Sometimes people lay the juju on you. Remarks are made that have a basis on some other thought patterns than you were expecting, and what you hear (or see) may make little sense. Often context is everything. Conversations in Cantonese are often like that, as are discussions about anything at all with pipe smokers.
Chatting with a pipesmoker in Cantonese is, of course, a double blessing. Hold on tight, you don't know where this train will crash.
Maybe on a rickety trestle bridge?
Over a rushing stream.
In the Sierras.
[Mr. Tu smokes RLP-6, which is made with Burley tobacco, Toasted Black Cavendish, and Golden Virginias. The flavouring could be best described as "compressed candy store". It is "addictive".]
Over on Mordechai's Facebook page, someone interrupted a political discussion to talk about flu shots. Which, when you think about it, is on the spectrum.
If you think about it a little longer, your head will hurt.
And, speaking of such things, did I ever mention that my apartment mate and I have Asperger's Syndrome? She's far further on the spectrum, so over the years I've learned to interior monologize whenever she says something baffling. It makes everything much more comprehensible.
[RLP-6 is not something I would choose, even if temporarily nuts, but far be it from me to begrudge stubborn people the freedom to make mistakes.]
For instance, while I was scarfing down a dish of Spam, Yauchoi, Tofu, and Wheat noodles, dressed with Abalone Sauce, Soy sauce, Sriracha hotsauce, plus tomatoes and olive oil, she went over to the hallway mirror and started talking.
My input consists of the stuff in square brackets, not vocalized.
"Not the colour I wanted, but it's soft, and I look HOT wearing it; commanding, like I should be in charge of a submarine."
[Accepting things as they are.]
"Filled with HOT sailors!"
[Catching the ball and running with it.]
"Well, okay, just ONE sailor."
[Approaching things more realistically.]
"I'm tired, I'm going to bed now."
[Did you mention that there are koftas in the refrigerator?]
See? A productive and information-packed exchange. Both participants happy that they got something out of it. I have a secret passion for Spam.
It makes tofu taste good. Don't forget to add ginger. Lots of ginger.
We used to be a couple, in case you were wondering. Broke up a number of years ago, but we still like each other, and trust the other person around our stuff. The underlying friendship remains strong.
Which is a good thing.
And, because she's Cantonese, she's comfortable with my dining habits. If she were blonde, I would have died of gustatory ennui years ago, before we stopped seeing each other "that way".
Of course, given that I've hardly ever met an intelligent blonde, there probably would have been no relationship in the first place.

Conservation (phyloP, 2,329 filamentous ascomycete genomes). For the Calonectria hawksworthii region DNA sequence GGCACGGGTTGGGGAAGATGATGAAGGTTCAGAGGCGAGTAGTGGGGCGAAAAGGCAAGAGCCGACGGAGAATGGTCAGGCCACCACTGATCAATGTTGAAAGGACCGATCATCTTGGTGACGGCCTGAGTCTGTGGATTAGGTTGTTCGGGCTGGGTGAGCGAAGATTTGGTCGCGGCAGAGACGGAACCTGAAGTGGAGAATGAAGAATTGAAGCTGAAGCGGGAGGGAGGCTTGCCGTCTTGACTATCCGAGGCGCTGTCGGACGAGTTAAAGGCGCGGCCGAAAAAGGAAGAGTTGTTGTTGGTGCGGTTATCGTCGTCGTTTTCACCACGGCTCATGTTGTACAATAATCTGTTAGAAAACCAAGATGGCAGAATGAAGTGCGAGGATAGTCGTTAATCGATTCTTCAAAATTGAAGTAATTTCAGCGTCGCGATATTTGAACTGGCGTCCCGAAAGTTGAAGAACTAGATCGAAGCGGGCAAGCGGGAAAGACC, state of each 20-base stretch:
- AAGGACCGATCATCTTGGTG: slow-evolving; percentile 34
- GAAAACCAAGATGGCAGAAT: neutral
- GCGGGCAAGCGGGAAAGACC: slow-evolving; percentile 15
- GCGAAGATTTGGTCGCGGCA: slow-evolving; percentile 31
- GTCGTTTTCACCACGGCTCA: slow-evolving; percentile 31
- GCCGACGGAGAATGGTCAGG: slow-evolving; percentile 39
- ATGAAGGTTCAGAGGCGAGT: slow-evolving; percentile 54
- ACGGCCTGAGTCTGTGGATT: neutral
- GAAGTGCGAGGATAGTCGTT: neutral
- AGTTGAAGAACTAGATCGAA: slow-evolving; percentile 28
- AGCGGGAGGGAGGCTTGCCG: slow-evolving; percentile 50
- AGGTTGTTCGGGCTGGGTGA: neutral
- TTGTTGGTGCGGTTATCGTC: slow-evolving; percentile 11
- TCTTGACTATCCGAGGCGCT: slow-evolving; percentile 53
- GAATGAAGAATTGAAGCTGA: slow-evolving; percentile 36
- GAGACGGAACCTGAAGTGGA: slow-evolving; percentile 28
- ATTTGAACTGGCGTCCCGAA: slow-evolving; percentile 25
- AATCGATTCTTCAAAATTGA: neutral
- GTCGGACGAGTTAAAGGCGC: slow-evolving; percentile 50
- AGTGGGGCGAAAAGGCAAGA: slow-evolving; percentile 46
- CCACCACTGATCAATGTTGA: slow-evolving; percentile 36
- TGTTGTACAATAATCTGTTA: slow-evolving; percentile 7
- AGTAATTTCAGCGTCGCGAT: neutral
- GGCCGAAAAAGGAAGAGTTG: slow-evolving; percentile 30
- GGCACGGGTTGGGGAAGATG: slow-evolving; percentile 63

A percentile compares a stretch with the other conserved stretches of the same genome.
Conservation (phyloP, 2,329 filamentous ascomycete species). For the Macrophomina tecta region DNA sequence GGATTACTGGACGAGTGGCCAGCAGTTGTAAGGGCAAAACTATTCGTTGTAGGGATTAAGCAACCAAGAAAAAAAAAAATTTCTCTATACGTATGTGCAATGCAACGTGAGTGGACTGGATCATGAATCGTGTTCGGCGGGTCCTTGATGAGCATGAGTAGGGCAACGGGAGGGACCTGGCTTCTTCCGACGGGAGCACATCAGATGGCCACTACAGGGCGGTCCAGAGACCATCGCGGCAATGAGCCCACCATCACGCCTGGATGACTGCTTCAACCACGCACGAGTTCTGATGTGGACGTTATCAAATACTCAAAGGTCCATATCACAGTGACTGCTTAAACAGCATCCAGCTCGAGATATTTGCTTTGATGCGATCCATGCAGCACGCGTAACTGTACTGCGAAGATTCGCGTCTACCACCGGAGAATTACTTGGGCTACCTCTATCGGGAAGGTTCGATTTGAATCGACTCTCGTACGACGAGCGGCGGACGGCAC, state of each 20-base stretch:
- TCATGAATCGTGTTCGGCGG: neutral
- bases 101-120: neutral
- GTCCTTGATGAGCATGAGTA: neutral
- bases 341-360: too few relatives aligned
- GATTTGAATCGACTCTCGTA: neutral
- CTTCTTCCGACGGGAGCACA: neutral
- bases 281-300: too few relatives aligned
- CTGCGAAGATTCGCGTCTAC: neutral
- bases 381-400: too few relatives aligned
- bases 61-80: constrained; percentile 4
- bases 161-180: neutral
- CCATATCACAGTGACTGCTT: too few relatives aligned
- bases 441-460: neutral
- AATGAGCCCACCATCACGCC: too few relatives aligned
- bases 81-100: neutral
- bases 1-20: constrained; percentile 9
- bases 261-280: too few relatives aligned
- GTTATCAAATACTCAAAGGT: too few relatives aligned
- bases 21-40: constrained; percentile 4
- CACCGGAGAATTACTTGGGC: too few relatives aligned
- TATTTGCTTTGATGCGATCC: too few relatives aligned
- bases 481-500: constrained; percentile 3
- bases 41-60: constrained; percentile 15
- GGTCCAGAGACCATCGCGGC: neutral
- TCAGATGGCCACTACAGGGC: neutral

Either way, it's 'win win'.
And, speaking of 'win win', a reader whom I am certain I know, though we've never met, left the following comment underneath a recent post:
Dear Mr. Back of the Hill,
I am an avid follower of your bloggh. I notice your ability to take any topic, be it Israeli politics, Chinese food, or tobacco inhalation, and run with it, turn it into something creative, thinktanky.
I would very much like to suggest (humbly at this point), a topic for a future post. Perhaps you could write about the connection between the Consitution of Madagascar (text here http://mjp.univ-perp.fr/constit/mg2010.htm) and Dogshit Golf. This is a topic connection that very interests me, and it would be great to read about it on your bloggh. My request right now is humble, but I might get more forceful if you express misgivings about writing such a post.
Your Energetic Reader
I do not have a dog. Consequently, I must approach the subject of whacking any evidence of their digestive process with golfclubs with considerable caution. On the plus side, I live in San Francisco, where there are lots of dogs, of all possible dimensions and personality profiles.
One must take care not to loft a chihuahua with a mashie-niblick.
They're small, and quite disgusting; it's a natural mistake.
Why are chihuahuas dumber than rabbits?
They're the same size.
Given a choice between the two, the sensible man picks the rabbit.
Copyright: mongabay.com / wildmadagascar.org
The Constitution de la IVe République (11 décembre 2010) states preambulatorily that "le peuple malagasy souverain, affirmant sa croyance à Andriamanitra Andriananahary, résolu à promouvoir et à développer son héritage de société vivant en harmonie et respectueuse de l'altérité, de la richesse et du dynamisme de ses valeurs culturelles et spirituelles à travers le « fanahy maha-olona »